To Kanawha, WV, school board re Everyday Mathematics and Saxon Math

by Bas Braams
March 29, 2006

Addressees (by email): William Raglin, Pete Thaw, John Luoni, Jim Crawford, Becky Jordon, and Ronald Duerring

Dear Kanawha School Board Members,

The wonders of Google News searches, on keywords such as Saxon Math and Everyday Mathematics, brought me to your district, first two weeks ago when your newspaper reported a decision to adopt Everyday Mathematics grades 1-5, and again today for an article that reports that you will reconsider that decision at your meeting tomorrow.

Some years ago when Everyday Mathematics was adopted in New York City I studied the grades 3-6 of the program carefully, and I also looked closely at Saxon as it is widely viewed as a superior traditional program. I fully endorse that view, and would urge you to reverse your earlier decision, abandon Everyday Mathematics, and choose the Saxon program all the way grades K-5, or even into middle school.

I have written several brief content reviews of Everyday Mathematics: one on their multiple algorithms for arithmetic and one on the spiraling nature of the program.

The style of those reviews is quite neutral and non-polemical, but I want to make it clear here that I am deeply skeptical about the wisdom of the choices made in the Everyday Mathematics program. I amplified my criticism in an editorial in the New York Sun:

I would like to point you as well to a review by Matthew Clavel, who had to use Everyday Mathematics in his NYC classroom.

Many other reviews and comments on the program may be found via this page, assembled for New York City HOLD:

NYC HOLD (Honest Open Logical Decisions on Mathematics Education Reform) was first established in order to address mathematics education in the New York City schools. It is a nonpartisan national advocacy organization that provides parents, educators, mathematicians and other concerned citizens information, resources and networking opportunities to support systemic improvements in the quality of mathematics education in our nation's schools.

The Saxon mathematics program is entirely solid and has received excellent reviews for K-6 in the detailed content review that is used by the State of California for textbook adoptions. I should make one caution with regard to Saxon: the numbering of their textbooks can be confusing. A title such as Saxon Math 54 may suggest that it could be used in grades 5 or 4, but that would not be a very ambitious choice. In California, Saxon Math 54 is recommended for adoption for 3rd grade, Saxon 65 for 4th grade, Saxon 76 for 5th grade, and Saxon 87 for 6th grade.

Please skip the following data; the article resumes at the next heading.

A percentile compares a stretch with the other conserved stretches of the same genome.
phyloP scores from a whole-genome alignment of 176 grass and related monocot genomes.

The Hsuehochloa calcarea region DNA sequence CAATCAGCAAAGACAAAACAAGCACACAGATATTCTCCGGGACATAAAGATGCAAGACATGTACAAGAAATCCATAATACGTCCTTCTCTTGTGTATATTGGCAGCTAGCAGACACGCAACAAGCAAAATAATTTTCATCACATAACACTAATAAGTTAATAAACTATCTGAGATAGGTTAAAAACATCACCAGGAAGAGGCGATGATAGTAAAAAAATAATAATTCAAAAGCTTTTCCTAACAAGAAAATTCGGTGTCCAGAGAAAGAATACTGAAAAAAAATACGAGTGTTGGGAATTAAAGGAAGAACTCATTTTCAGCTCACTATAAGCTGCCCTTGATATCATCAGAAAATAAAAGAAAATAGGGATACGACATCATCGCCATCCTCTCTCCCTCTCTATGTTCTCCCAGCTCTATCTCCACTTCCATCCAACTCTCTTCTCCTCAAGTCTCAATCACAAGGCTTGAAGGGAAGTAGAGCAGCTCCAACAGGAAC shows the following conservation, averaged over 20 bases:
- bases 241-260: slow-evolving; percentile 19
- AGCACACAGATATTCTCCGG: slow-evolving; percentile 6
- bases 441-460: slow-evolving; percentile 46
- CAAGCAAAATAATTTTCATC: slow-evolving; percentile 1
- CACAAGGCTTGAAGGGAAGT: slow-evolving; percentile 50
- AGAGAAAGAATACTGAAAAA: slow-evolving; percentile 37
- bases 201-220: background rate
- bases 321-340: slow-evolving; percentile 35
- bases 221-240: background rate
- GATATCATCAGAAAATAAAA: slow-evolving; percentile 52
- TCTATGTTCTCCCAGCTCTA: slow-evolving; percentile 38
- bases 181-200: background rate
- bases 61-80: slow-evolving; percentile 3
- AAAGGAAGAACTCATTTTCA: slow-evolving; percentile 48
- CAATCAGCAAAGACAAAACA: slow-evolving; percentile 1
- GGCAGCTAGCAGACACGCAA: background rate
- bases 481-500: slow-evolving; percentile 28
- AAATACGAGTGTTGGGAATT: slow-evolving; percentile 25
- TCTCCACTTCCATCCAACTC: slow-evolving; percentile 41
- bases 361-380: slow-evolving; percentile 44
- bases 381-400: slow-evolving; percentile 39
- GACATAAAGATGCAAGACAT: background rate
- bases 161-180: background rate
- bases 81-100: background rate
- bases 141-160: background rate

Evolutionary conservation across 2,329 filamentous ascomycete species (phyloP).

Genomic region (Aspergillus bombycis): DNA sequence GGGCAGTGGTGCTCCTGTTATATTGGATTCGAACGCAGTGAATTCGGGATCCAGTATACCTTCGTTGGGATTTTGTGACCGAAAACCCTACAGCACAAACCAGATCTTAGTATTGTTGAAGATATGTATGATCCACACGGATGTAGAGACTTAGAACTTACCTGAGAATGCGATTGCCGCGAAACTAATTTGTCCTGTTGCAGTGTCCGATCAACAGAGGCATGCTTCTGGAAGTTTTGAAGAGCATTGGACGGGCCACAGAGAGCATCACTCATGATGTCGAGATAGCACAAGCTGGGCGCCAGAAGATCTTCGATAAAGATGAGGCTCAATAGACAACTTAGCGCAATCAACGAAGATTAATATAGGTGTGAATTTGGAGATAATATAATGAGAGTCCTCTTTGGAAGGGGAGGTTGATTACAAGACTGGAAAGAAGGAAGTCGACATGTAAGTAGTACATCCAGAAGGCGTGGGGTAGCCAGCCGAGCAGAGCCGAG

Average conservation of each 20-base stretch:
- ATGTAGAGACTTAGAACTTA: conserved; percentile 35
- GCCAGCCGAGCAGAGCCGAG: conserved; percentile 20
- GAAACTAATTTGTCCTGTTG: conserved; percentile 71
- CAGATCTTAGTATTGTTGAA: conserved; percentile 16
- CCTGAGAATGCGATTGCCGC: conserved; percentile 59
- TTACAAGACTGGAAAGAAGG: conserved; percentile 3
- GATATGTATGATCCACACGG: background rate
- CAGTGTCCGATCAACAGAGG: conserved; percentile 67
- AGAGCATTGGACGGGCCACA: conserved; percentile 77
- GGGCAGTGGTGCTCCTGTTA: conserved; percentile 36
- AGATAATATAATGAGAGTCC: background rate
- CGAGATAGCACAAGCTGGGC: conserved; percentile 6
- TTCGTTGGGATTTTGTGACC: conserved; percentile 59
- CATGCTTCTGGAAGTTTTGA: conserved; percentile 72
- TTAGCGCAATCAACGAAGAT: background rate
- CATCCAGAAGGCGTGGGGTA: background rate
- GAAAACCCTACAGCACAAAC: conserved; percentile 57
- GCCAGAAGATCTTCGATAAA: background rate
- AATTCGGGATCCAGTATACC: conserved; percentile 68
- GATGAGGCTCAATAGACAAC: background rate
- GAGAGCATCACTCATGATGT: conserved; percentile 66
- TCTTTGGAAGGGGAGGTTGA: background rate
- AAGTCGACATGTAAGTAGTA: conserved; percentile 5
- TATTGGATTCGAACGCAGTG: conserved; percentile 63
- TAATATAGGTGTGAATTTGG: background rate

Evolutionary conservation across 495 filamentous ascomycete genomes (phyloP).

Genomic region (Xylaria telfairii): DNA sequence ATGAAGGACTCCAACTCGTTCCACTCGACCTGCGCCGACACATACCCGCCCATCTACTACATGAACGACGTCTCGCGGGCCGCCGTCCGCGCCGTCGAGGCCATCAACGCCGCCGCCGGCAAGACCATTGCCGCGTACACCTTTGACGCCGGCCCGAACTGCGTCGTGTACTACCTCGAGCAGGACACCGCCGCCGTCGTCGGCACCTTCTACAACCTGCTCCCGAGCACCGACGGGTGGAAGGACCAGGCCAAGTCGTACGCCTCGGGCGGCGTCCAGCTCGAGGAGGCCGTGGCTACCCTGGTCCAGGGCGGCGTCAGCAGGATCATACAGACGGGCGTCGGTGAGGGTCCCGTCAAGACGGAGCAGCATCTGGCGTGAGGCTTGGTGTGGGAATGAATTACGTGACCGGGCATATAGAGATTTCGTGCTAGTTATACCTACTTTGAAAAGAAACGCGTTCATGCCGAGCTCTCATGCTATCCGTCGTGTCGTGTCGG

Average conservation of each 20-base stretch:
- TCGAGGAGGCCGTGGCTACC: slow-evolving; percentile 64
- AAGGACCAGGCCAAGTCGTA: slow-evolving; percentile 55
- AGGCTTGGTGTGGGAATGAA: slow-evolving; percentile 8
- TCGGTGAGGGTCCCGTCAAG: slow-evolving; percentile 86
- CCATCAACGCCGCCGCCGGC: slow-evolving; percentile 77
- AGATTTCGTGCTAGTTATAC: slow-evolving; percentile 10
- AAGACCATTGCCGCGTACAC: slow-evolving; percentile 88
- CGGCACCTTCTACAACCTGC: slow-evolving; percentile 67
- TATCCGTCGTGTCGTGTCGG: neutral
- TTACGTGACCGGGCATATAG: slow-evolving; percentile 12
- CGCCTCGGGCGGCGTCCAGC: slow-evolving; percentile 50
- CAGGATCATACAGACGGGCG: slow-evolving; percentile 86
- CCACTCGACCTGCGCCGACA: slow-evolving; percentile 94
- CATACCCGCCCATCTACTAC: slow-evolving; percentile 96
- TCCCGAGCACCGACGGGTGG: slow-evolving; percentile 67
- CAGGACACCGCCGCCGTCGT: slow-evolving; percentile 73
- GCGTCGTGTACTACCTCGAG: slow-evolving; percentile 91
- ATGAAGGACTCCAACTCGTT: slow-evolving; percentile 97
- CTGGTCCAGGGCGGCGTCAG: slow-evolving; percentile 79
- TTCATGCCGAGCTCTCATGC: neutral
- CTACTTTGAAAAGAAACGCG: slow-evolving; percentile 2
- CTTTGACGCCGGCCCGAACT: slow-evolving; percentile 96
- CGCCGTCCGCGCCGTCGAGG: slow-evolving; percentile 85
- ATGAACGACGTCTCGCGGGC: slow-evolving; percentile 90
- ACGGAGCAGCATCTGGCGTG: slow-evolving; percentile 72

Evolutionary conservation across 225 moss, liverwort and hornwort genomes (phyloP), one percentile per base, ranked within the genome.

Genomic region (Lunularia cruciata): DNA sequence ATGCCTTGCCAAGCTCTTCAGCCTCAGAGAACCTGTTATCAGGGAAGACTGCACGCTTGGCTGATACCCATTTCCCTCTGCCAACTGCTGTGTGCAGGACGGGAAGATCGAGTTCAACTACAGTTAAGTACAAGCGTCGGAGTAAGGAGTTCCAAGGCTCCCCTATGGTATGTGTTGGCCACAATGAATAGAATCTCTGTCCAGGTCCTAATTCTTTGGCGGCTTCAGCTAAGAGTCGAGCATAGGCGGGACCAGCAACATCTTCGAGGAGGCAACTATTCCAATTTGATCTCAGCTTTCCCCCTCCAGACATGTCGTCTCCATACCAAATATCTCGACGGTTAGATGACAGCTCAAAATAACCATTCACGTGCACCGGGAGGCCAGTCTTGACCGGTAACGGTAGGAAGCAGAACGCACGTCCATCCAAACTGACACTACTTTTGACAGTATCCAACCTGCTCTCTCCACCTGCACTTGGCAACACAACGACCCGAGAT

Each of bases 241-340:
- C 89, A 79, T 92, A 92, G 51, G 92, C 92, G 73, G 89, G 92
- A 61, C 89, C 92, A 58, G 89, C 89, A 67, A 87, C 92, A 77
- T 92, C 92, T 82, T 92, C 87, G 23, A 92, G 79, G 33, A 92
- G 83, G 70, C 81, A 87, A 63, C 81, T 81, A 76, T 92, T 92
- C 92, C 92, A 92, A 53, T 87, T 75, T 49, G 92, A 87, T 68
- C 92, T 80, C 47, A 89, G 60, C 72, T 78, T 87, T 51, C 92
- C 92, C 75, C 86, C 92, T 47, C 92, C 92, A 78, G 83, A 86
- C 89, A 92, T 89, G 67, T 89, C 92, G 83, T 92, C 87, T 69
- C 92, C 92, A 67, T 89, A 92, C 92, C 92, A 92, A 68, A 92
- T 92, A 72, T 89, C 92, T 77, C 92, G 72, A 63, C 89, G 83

With regard to Saxon I would like to point you to an old newspaper article by Debra Saunders in the San Fransisco chronicle. It gives a fair and friendly description of the program, but also points out that it is often met with hostility. The hostility towards Saxon is indeed remarkable, and I interpret it as a general hostility towards disciplined study and education. It is truly unfortunate. You would make an excellent choice to adopt Saxon mathematics K-5 at least.


The same theme of opposition to Saxon was addressed by Jay Mathews in the Washington post, also in 2001.


Yours Cordially,
Bas Braams

Bastiaan J. Braams
Emory University, Atlanta, GA

For the record, here follows the text of the Charleston Gazette March 29, 2006, item that precipitated my letter, and of a March 31 item that reported the Board's decision.

March 29, 2006
Board rethinks math decision

By Anna L. Mallory
Staff writer

Elementary teachers who expect to use the recently adopted math textbooks next year may need to stop planning their lessons.

The Kanawha County Board of Education plans to review its adoption of "Everyday Math" texts at its 3:30 p.m. meeting Thursday. The board voted to accept the new curriculum in grades K-5 less than two weeks ago.

Board member Becky Jordon said the board is hedging because some teachers believe a second method - Saxon math - would be better. Saxon is a scripted method, while Everyday Math focuses on teaching methods rather than formulas.